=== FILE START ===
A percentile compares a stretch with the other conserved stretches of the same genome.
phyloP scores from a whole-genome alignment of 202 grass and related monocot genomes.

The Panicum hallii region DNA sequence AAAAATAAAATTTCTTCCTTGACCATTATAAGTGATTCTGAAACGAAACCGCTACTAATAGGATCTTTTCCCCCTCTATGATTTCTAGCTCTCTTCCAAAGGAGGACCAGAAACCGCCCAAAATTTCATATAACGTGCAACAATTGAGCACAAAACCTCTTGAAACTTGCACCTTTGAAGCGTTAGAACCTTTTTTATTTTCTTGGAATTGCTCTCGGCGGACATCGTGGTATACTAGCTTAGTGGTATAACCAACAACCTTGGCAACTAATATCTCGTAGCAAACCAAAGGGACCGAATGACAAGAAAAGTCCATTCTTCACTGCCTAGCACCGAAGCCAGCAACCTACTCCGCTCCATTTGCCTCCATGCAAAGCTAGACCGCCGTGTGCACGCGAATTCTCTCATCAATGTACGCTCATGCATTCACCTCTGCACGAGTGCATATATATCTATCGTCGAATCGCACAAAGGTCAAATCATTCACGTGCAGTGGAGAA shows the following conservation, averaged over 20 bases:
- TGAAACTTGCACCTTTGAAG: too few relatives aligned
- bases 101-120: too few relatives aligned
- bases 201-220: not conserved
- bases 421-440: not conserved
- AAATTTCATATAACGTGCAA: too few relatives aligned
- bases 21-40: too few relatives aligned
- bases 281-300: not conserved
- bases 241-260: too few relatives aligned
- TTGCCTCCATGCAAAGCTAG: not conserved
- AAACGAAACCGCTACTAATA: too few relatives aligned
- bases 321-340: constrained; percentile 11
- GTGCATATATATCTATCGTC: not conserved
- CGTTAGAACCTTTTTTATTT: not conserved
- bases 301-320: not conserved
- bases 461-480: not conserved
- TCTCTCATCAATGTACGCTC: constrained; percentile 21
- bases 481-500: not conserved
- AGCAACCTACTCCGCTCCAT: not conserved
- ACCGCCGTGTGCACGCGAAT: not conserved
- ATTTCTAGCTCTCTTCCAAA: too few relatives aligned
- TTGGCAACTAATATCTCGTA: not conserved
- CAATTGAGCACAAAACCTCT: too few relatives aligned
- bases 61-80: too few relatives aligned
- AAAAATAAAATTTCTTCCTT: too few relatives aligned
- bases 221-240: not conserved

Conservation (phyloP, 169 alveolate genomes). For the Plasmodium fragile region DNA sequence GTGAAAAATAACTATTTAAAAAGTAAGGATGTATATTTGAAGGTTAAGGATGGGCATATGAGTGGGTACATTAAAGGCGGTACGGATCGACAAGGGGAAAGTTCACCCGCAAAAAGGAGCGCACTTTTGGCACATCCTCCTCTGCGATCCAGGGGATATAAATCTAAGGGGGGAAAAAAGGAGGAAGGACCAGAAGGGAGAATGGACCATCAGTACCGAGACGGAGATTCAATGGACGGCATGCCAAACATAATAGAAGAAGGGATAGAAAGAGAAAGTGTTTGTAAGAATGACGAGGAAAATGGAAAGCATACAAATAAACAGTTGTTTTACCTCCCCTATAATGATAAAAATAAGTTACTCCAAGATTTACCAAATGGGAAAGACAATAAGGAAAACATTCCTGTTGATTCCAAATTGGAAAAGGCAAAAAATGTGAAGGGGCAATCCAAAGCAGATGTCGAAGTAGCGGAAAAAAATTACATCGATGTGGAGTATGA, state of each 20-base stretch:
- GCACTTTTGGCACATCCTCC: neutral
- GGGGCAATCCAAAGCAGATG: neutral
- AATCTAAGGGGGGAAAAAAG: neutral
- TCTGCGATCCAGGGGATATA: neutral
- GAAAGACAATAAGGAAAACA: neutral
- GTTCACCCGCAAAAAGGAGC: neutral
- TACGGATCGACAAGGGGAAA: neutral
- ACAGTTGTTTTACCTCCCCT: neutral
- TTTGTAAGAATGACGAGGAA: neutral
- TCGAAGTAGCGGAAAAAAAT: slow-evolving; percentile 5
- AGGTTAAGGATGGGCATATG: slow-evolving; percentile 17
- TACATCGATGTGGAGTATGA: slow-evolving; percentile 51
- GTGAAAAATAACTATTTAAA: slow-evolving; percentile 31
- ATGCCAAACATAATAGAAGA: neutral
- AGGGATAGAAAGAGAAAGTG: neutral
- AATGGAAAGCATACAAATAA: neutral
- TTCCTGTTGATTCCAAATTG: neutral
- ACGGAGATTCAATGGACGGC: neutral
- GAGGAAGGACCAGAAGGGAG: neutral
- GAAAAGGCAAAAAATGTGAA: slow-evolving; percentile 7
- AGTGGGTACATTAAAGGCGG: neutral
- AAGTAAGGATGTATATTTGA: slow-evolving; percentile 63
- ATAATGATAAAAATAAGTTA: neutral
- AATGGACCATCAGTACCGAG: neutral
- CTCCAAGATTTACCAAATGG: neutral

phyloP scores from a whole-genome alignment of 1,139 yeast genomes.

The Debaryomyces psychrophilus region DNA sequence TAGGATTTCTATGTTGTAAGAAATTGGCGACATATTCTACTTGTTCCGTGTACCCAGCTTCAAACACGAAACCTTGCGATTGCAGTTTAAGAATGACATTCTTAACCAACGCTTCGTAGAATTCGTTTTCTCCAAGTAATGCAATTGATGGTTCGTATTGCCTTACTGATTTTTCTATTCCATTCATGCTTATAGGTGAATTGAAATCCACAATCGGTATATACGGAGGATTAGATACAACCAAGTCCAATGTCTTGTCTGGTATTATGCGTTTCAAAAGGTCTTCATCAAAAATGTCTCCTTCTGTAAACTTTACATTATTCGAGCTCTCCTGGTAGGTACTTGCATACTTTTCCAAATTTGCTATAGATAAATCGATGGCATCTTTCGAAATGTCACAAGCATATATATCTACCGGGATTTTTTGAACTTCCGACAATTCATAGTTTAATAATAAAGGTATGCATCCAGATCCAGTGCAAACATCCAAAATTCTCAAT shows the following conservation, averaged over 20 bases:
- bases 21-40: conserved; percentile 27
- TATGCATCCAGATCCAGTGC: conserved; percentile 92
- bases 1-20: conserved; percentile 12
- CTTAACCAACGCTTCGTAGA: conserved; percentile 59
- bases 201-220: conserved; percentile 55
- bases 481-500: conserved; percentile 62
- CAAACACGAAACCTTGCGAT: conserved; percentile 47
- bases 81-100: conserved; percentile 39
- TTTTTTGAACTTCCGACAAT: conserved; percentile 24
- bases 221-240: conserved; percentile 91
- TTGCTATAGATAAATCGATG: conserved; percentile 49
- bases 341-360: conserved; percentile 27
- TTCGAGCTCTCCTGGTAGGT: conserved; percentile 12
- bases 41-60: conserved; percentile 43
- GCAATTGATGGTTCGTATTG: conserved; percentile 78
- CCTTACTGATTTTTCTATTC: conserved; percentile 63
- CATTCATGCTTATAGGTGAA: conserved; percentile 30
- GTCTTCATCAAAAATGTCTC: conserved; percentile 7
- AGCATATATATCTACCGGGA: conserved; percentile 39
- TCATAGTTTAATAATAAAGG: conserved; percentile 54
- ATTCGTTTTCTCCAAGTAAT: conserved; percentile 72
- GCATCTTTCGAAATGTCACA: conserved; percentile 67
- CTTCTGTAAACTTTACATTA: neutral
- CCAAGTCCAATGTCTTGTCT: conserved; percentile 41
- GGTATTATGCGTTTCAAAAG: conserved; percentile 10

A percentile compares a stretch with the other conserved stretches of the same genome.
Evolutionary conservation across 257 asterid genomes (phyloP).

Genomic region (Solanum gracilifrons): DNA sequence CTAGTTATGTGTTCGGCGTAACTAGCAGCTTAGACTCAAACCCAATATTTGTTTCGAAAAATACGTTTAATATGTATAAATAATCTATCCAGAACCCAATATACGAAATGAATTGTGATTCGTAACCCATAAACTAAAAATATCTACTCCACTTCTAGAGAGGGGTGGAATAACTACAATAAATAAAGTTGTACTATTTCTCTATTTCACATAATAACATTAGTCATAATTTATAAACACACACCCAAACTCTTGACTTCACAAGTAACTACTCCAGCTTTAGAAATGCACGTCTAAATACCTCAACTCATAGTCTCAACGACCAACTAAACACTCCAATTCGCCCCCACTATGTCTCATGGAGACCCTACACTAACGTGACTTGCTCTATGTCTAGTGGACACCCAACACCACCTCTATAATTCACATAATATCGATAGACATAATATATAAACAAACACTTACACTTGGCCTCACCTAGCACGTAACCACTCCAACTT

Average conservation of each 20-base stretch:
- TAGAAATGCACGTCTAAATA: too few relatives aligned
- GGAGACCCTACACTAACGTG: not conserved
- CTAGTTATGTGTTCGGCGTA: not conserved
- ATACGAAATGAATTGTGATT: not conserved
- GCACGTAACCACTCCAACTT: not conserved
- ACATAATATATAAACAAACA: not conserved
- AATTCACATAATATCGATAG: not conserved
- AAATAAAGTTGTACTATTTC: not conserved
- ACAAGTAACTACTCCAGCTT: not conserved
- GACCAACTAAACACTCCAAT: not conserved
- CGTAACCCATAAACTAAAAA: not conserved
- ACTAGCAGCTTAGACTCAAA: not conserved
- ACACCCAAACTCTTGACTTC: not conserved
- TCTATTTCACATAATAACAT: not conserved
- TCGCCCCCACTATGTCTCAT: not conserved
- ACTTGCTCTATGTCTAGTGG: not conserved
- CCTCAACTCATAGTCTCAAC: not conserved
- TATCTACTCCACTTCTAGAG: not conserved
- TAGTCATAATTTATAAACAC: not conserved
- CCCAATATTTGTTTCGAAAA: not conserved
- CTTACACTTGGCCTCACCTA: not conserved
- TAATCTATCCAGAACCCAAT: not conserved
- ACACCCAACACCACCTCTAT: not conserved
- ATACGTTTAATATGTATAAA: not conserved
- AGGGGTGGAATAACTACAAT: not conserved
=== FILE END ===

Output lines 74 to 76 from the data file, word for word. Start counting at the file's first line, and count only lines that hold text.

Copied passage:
- GTCTTCATCAAAAATGTCTC: conserved; percentile 7
- AGCATATATATCTACCGGGA: conserved; percentile 39
- TCATAGTTTAATAATAAAGG: conserved; percentile 54